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New Restaurants, Shops Coming to Covington's RiverCenter Towers

The street level of RiverCenter is about to burst with life - and five new restaurants and shops.

It was nearly a year ago that Corporex managing director Tom Banta told the Covington Business Council (CBC) that the company behind the RiverCenter development would be refreshing its 25-year old property. There weren't many specifics at the time, but on Thursday afternoon, a small group visited the towers on the Covington riverfront as part of the CBC's hard hat tour series and got the full report.

John Whalen talks to the CBC hard hat tour on Thursday (RCN)

A swanky new restaurant, an Italian eatery and wine bar, a sushi spot, and a full-service fresh market place will soon join longtime tenant First Watch on an enlivened plaza that will feature new decor like sun shades and outdoor seating, and maybe even a stage for live entertainment.

The company behind the project is not officially affiliated with Corporex, though they share an address according to the Kentucky Secretary of State's office. It is known as RiverCenter Entertainment, LLC. John Whalen, the new company's director of food and beverage led Thursday's tour with Brett Lowery, a Corporex leasing and sales agent.

Here's what was learned on the tour:


Fans of the former Behle Street Cafe, the once-popular landmark destination that sat at the corner of Madison Avenue and RiverCenter Boulevard and closed in 2013, will be excited to know that the space will soon be filled again.

FIRE will open here in April (RCN)

Inspired by the FIRE Lounge at the Art Hotel in Denver, another project by Covington-based Corporex, this posh establishment will feature an expansive menu, Whalen said. That means lots of appetizers and small plates, and entrees like steak and lobster. Joe Kim was introduced as the chef.

The company hopes to have it open by Opening Day of the 2017 Cincinnati Reds season. Work was progressing on the space Thursday.

Italian bistro and wine bar

Whalen said wine fans would find a new place that emphasizes the beverage alongside Italian cuisine. The restaurant does not yet have a name, but it could be operational later this year. Look for it in the spot that was previously occupied by Europa which closed in 2015. 


Another place expected to open later in the year will feature sushi in the space previously occupied by Subway, which closed last year. This place does not yet have a name, either.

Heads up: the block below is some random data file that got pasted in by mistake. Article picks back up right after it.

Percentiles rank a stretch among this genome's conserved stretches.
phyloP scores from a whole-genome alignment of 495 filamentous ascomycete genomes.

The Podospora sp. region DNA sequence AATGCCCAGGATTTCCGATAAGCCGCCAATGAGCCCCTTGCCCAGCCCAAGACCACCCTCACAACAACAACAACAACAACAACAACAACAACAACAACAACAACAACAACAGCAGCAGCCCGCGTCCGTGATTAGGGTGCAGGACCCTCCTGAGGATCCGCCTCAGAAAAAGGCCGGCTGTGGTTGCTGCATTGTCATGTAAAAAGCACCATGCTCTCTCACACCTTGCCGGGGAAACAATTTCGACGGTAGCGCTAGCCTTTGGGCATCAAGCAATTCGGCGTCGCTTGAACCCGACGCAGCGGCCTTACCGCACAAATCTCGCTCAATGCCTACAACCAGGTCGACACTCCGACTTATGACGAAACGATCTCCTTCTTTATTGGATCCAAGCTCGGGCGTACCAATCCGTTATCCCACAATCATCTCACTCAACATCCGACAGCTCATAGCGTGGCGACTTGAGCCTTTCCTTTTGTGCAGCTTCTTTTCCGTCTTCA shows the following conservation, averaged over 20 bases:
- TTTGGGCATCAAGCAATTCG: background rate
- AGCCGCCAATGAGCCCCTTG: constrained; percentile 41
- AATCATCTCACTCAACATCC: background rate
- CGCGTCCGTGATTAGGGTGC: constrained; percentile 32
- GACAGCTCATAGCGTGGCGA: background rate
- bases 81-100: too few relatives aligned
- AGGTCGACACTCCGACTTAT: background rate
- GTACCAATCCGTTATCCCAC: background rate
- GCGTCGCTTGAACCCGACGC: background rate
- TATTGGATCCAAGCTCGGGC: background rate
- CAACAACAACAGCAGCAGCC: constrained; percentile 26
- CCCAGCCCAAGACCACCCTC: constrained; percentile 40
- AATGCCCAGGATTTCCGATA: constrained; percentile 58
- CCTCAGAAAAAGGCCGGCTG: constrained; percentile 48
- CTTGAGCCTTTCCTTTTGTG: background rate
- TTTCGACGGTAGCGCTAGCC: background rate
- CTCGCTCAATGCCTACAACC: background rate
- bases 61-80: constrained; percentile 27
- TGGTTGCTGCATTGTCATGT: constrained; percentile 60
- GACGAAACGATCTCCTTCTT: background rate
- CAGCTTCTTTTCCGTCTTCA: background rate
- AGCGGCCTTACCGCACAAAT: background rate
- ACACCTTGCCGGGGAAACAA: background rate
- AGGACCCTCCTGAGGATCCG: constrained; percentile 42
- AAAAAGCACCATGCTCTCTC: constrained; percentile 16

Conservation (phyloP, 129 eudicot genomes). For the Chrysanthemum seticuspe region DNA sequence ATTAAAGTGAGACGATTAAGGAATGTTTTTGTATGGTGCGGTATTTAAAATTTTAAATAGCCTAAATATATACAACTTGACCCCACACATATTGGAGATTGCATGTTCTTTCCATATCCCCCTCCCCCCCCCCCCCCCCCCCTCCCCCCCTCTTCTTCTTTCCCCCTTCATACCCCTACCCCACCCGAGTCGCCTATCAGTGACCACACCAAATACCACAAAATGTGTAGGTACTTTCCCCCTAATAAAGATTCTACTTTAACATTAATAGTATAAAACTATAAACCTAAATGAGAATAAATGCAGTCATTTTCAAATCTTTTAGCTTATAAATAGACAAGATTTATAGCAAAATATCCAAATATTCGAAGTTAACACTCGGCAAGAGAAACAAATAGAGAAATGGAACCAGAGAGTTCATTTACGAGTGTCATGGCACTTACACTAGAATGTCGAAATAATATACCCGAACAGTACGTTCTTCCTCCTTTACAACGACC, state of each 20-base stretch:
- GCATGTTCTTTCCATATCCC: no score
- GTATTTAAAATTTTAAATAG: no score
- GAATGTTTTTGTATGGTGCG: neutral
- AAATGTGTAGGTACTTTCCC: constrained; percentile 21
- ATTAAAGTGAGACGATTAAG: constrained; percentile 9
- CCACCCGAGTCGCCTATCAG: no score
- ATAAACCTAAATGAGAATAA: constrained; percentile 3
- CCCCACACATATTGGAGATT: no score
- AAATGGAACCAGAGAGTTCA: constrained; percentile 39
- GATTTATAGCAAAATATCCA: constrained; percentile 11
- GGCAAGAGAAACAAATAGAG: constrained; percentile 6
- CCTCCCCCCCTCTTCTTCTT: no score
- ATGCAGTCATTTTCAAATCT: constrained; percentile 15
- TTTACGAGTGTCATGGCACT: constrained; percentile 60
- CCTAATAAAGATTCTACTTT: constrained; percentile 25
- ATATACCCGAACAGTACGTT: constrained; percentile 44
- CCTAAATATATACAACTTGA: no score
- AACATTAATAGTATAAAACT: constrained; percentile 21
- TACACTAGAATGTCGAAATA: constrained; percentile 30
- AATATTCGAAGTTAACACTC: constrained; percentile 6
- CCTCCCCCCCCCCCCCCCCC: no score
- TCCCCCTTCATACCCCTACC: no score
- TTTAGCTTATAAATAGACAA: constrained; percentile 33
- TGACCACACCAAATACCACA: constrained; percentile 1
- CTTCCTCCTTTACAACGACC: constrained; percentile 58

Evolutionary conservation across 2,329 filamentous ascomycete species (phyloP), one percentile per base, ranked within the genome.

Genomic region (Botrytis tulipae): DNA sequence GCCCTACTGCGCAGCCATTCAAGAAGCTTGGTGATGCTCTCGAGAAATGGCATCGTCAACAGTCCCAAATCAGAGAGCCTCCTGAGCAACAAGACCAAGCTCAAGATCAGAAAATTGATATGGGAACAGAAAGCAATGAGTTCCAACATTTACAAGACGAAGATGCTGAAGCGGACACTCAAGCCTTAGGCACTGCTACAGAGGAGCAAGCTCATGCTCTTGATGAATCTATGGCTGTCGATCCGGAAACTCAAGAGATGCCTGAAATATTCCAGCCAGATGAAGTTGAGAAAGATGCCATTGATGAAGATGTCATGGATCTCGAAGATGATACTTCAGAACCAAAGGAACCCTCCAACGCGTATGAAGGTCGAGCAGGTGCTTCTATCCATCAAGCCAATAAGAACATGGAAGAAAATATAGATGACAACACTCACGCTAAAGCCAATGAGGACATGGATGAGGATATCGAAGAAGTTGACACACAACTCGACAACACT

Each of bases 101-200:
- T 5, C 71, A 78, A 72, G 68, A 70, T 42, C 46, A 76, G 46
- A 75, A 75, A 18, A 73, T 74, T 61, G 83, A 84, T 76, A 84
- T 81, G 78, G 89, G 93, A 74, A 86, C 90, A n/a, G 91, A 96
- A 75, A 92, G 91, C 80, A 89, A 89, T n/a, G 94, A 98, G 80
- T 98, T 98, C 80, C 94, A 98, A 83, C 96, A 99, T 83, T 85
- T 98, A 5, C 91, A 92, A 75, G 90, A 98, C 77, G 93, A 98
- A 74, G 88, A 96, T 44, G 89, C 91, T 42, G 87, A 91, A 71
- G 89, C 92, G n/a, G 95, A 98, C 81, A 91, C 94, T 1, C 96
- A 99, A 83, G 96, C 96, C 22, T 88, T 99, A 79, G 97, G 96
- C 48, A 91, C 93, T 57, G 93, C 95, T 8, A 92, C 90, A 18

Butlers Pantry

Perhaps a play on the name of Corporex chairman Bill Butler, this development will take over the space previously filled by U.S. Bank, which vacated it last year. 

Corporex's Brett Lowery and Whalen speak in front of Butlers Pantry and a rendering of the revamped plaza at RiverCenter (RCN)

When one enters the twin towers through the revolving doors in the lobby that connects them, there will be quite a different experience in the mid-summer when this place opens. There will be a bakery, a produce selection, fresh meat and sandwiches and soups, coffee, and a juice bar. The lobby itself will feature high top tables and places for people to spend leisurely times. 

Construction starts in three weeks. 

"The beauty of this marketplace," Whalen said, "is everything will come in every day, fresh, and also go into the restaurants. It's a really neat way to do things because we have everything on the property that you need and we're always rotating it and it's fresh."

View of the Ascent in Covington from CTI's new office space in RiverCenter, which also offers sweeping views of the Cincinnati skyline (RCN)

A fresh start for re-emerging buildings

The coming resurgence of RiverCenter's street level will finally match the new energy filling its upper floors. Decimated by the departure of Omnicare, which bolted for lucrative tax incentives less than a mile away in Cincinnati in 2011, RiverCenter has slowly rebounded. A variety of companies are finding new homes there, now, drawn to the newfound versatility of the once stale office environment. Companies like TiER1 have set a new standard for how "cool" the spaces can look, and now CTI Clinical is moving hundreds of jobs from Ohio to the towers. 

CTI's new office space under construction (RCN)

Contractors were hard at work on Thursday finishing up some of the new space that the company will occupy.

In addition to the jobs returning to the offices upstairs, the bold effort on the street level is also expected to add 250 to 300 jobs, when it's all said and done, Whalen said. 

Thursday's tour ended at the new Fusion Cafe on the main floor of the towers, where users of the newly expanded gym facilities enjoy juices and other healthy eating options. Chef Kim presented appetizers to the visitors.

Chef Joe Kim talks about the food as the tour wraps up at Fusion Cafe (RCN)

In his remarks last year, Corporex's Tom Banta said, "I can't tell you how different it is when we show office space than it was ten to fifteen years ago. The number one thing of interest in the minds of people looking at office space is, can we attract and keep the young talent that we want to hire?"

The company's work with RiverCenter Entertainment Venues, LLC emphasizes the lifestyle change demanded by downtown workers, positioning the towers as a stronger contender for employers and visitors.

Written by Michael Monks, editor & publisher